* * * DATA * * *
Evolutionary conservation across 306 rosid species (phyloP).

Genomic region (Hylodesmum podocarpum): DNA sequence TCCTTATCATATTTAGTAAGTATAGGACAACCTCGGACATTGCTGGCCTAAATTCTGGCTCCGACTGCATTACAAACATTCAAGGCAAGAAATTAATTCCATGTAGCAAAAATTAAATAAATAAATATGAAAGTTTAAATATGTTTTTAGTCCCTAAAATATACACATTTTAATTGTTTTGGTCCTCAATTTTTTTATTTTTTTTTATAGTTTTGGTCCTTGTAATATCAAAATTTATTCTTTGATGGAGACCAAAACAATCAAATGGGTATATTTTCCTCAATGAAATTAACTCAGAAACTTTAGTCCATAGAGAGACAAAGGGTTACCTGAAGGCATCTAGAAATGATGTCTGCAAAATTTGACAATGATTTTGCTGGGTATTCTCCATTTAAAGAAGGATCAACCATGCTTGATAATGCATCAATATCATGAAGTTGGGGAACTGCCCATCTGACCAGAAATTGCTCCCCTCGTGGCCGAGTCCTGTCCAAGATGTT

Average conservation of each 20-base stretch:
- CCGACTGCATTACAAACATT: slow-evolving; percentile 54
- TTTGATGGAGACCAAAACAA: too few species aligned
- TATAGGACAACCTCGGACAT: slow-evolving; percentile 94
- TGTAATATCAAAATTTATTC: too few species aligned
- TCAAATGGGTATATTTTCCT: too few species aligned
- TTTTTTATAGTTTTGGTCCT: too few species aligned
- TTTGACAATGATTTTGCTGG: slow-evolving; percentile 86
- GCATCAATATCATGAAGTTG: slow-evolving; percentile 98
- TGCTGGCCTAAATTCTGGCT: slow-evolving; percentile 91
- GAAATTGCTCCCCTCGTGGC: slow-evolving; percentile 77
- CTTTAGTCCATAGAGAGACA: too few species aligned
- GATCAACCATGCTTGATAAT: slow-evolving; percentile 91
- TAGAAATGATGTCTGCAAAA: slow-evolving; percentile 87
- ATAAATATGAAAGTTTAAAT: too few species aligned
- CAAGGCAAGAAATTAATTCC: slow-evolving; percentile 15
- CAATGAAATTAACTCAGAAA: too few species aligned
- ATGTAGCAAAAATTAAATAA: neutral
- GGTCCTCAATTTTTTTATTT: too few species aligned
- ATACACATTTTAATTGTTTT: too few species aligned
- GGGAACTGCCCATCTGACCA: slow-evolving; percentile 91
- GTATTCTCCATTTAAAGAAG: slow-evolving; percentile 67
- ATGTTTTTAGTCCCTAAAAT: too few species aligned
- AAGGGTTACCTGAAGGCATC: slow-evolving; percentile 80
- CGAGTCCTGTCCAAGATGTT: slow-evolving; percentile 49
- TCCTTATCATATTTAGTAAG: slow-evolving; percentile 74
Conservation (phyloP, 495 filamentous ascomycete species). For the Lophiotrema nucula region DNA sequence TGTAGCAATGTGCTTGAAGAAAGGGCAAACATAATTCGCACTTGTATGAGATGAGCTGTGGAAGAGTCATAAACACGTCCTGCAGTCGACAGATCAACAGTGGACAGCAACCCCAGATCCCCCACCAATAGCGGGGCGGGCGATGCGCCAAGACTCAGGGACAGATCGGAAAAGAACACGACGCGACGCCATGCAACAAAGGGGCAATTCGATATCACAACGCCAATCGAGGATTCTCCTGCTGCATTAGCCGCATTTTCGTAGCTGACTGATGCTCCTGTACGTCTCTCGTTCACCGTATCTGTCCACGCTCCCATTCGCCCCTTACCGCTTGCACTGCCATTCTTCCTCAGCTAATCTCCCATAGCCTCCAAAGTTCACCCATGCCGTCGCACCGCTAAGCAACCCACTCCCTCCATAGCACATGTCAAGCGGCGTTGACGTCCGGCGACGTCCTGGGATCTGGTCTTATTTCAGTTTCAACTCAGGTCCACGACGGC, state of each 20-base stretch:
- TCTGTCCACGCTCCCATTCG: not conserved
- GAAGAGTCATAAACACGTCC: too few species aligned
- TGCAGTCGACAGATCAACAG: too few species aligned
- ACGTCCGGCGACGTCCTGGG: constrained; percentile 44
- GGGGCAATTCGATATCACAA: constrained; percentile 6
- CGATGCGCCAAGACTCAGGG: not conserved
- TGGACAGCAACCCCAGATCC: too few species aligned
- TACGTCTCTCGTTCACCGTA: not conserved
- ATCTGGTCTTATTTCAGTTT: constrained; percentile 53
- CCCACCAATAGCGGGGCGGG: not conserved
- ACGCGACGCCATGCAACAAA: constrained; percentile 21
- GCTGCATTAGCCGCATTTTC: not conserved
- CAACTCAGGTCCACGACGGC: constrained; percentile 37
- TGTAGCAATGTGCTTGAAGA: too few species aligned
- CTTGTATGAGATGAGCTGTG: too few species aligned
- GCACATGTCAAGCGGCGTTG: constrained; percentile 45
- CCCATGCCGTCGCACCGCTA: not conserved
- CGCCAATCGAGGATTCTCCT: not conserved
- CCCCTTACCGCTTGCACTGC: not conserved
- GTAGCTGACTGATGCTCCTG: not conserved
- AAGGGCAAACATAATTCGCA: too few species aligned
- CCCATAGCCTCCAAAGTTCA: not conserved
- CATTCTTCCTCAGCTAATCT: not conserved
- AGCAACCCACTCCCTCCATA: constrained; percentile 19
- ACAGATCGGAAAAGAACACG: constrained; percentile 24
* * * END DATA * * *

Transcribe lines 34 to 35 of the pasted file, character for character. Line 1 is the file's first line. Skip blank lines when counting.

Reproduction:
- GGGGCAATTCGATATCACAA: constrained; percentile 6
- CGATGCGCCAAGACTCAGGG: not conserved